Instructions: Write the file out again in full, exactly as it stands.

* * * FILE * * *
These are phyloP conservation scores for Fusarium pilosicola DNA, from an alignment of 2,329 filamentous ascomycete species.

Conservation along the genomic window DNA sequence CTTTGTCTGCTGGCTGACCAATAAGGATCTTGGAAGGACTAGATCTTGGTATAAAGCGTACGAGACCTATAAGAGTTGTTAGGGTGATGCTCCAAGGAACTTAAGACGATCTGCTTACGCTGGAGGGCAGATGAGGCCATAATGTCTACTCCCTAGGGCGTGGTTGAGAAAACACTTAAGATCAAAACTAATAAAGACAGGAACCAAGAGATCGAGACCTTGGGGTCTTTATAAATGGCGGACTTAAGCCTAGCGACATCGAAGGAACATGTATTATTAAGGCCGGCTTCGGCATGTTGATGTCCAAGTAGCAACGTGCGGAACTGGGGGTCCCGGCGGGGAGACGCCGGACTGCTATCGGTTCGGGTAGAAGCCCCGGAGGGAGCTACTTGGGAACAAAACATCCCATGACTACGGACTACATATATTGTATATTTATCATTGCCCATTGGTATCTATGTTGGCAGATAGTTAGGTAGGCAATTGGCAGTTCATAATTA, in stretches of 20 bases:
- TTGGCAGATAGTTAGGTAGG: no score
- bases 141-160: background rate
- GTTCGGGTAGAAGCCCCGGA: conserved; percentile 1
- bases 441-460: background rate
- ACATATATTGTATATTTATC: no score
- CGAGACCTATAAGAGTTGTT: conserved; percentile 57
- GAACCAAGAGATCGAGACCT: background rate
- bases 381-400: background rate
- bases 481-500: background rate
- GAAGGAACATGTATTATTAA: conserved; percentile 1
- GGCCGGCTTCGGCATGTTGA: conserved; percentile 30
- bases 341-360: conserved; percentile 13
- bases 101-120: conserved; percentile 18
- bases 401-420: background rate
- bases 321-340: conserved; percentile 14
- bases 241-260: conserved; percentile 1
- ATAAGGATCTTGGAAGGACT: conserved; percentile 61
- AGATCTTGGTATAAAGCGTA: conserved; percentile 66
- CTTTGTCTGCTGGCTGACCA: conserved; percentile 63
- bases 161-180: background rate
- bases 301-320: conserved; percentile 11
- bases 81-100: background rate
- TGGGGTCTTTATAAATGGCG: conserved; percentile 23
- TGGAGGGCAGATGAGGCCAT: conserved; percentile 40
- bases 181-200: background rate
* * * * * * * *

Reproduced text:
These are phyloP conservation scores for Fusarium pilosicola DNA, from an alignment of 2,329 filamentous ascomycete species.

Conservation along the genomic window DNA sequence CTTTGTCTGCTGGCTGACCAATAAGGATCTTGGAAGGACTAGATCTTGGTATAAAGCGTACGAGACCTATAAGAGTTGTTAGGGTGATGCTCCAAGGAACTTAAGACGATCTGCTTACGCTGGAGGGCAGATGAGGCCATAATGTCTACTCCCTAGGGCGTGGTTGAGAAAACACTTAAGATCAAAACTAATAAAGACAGGAACCAAGAGATCGAGACCTTGGGGTCTTTATAAATGGCGGACTTAAGCCTAGCGACATCGAAGGAACATGTATTATTAAGGCCGGCTTCGGCATGTTGATGTCCAAGTAGCAACGTGCGGAACTGGGGGTCCCGGCGGGGAGACGCCGGACTGCTATCGGTTCGGGTAGAAGCCCCGGAGGGAGCTACTTGGGAACAAAACATCCCATGACTACGGACTACATATATTGTATATTTATCATTGCCCATTGGTATCTATGTTGGCAGATAGTTAGGTAGGCAATTGGCAGTTCATAATTA, in stretches of 20 bases:
- TTGGCAGATAGTTAGGTAGG: no score
- bases 141-160: background rate
- GTTCGGGTAGAAGCCCCGGA: conserved; percentile 1
- bases 441-460: background rate
- ACATATATTGTATATTTATC: no score
- CGAGACCTATAAGAGTTGTT: conserved; percentile 57
- GAACCAAGAGATCGAGACCT: background rate
- bases 381-400: background rate
- bases 481-500: background rate
- GAAGGAACATGTATTATTAA: conserved; percentile 1
- GGCCGGCTTCGGCATGTTGA: conserved; percentile 30
- bases 341-360: conserved; percentile 13
- bases 101-120: conserved; percentile 18
- bases 401-420: background rate
- bases 321-340: conserved; percentile 14
- bases 241-260: conserved; percentile 1
- ATAAGGATCTTGGAAGGACT: conserved; percentile 61
- AGATCTTGGTATAAAGCGTA: conserved; percentile 66
- CTTTGTCTGCTGGCTGACCA: conserved; percentile 63
- bases 161-180: background rate
- bases 301-320: conserved; percentile 11
- bases 81-100: background rate
- TGGGGTCTTTATAAATGGCG: conserved; percentile 23
- TGGAGGGCAGATGAGGCCAT: conserved; percentile 40
- bases 181-200: background rate